Prenuptial agreements are legal documents which couples can create and sign before getting married. Provisions in the document include directives regarding how property and assets will be divided in the event that the marriage ends in divorce as well as plans for how finances will be handled during the marriage. Prenuptial agreements are often misunderstood and there is quite a bit of misinformation circulating the internet regarding these helpful legal tools.
Myth 1: Getting a Prenup is Planning for Divorce
The most commonly held false belief when it comes to any premarital agreement is that only couples who plan to divorce create these arrangements. This is simply not true. Although short-lived celebrity weddings have given prenuptial agreements a bad reputation, many couples benefit from prenups and never end up divorced.
Myth 2: Asking your Fiancé for an Agreement Will Only Lead to a Fight
Because of the misconceptions regarding prenups, it can be difficult to bring up the subject to a soon-to-be-spouse. However, with the right perspective and approach, a discussion about the possibility of using a prenuptial agreement does not have to be stressful. Research the benefits of prenuptial agreements together or meet with a family law attorney who can explain the purposes of the document. The key is to keep your significant other “in the loop” so that it is a joint decision instead of trying to figure everything out on your own.
Myth 3: Prenuptial Agreements Can Include Child Custody or Support Provisions
Prenuptial agreements do have some limitations. One of these is that prenups cannot include provisions about child support or the allocation of parental responsibilities (previously called custody). A prenuptial agreement which includes provisions that dictate where a child will live or how much a parent must pay in child support will not be enforced by the courts. It should be noted that a prenuptial agreement can address pre-existing child support obligations and other considerations regarding a spouse’s child from a previous relationship. Such provisions may be included for budgeting, insurance, or inheritance purposes.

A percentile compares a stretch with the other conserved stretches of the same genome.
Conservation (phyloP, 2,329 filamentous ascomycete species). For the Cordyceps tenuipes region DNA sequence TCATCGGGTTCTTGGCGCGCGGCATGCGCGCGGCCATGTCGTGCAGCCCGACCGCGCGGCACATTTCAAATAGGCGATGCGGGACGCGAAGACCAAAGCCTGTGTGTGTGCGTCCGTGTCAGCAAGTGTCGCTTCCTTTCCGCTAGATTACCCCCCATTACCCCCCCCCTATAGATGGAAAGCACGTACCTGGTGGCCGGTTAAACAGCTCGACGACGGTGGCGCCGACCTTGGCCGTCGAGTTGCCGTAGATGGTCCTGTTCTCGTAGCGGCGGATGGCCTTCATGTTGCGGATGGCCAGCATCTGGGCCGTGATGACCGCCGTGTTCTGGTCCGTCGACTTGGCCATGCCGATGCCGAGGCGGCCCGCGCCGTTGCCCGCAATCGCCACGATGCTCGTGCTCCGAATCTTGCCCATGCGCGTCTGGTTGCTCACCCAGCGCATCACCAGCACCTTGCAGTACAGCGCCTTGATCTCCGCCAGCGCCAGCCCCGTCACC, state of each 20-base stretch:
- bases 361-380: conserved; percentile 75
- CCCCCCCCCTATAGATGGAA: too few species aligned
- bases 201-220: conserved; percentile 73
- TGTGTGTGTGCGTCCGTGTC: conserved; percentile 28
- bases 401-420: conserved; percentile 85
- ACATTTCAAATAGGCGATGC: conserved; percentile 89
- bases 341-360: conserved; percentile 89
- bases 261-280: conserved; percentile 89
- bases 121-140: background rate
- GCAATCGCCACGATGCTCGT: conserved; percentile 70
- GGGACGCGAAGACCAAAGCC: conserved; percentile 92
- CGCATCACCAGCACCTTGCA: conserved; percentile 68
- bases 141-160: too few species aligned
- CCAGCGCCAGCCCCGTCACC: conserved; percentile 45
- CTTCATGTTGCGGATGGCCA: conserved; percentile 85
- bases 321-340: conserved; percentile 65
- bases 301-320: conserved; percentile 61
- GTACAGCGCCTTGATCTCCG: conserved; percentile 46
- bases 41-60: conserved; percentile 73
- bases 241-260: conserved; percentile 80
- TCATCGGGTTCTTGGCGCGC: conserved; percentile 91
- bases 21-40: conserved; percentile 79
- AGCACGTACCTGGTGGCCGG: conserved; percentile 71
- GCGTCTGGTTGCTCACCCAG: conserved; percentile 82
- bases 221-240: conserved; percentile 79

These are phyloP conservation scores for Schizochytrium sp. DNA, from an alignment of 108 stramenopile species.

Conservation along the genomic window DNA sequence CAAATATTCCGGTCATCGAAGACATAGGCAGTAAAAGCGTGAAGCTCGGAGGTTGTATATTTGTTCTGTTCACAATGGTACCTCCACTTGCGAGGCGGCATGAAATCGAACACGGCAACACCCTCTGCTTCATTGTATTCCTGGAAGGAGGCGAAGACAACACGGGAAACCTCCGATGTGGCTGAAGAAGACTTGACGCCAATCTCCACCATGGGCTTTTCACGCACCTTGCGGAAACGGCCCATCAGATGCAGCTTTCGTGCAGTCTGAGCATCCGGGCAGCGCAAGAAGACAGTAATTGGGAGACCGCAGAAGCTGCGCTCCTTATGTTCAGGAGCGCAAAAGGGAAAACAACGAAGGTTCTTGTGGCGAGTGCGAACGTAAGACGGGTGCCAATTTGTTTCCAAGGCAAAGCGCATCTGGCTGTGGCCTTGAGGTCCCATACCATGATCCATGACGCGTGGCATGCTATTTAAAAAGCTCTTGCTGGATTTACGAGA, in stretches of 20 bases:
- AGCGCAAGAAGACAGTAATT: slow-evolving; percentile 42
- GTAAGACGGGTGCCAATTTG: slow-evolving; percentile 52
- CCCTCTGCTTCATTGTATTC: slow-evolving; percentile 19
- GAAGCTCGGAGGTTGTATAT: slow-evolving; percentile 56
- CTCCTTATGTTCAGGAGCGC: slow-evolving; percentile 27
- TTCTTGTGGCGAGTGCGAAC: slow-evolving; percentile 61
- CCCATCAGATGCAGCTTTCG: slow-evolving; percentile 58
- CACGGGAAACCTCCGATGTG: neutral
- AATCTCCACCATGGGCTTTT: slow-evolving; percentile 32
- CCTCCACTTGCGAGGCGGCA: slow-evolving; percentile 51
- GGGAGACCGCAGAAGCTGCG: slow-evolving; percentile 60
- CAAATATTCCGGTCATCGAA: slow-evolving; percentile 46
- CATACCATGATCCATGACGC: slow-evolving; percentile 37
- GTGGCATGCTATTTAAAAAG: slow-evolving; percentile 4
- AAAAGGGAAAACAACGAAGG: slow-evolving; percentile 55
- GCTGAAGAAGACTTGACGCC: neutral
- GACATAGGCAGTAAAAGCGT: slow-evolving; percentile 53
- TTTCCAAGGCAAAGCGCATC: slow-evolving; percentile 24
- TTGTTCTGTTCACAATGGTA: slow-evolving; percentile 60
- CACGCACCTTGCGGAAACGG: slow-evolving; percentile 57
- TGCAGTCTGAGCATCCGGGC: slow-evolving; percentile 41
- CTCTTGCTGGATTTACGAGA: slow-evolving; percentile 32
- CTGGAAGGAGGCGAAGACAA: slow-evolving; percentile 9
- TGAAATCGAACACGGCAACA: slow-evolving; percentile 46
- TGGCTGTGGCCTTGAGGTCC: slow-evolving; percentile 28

Myth 4: Prenuptial Agreements Are Rarely Enforceable
In order to be enforceable by the courts, prenuptial agreements must meet certain requirements. The document must be written and voluntarily signed by both parties, and its provisions must be reasonable. A family law attorney can help couples create a valid prenuptial agreement which will be upheld by Illinois courts. Most prenups include severability clauses that allow a court to set aside only the parts that are found to be invalid while enforcing the remainder of the agreement.
Myth 5: Prenuptial Agreements Are Only Helpful If the Couple Gets Divorced
Admittedly, there are many ways a prenuptial agreement can help in the unfortunate case that a couple divorces, but this is far from the agreement’s only benefit. Many couples avoid discussions about finances or plans for the future because they are uncomfortable topics. This type of avoidance will only cause arguments or misunderstandings in the future. By taking the times to create a prenuptial agreement, the couple is ensuring that they are on the same page regarding their financial goals and responsibilities before a problem arises.
If you have further questions about how a prenuptial agreement can benefit you and your family, contact an experienced Kane County family law attorney. For a free, confidential consultation at Bochte, Kuzniar & Navigato, P.C. call 630-377-7770 today.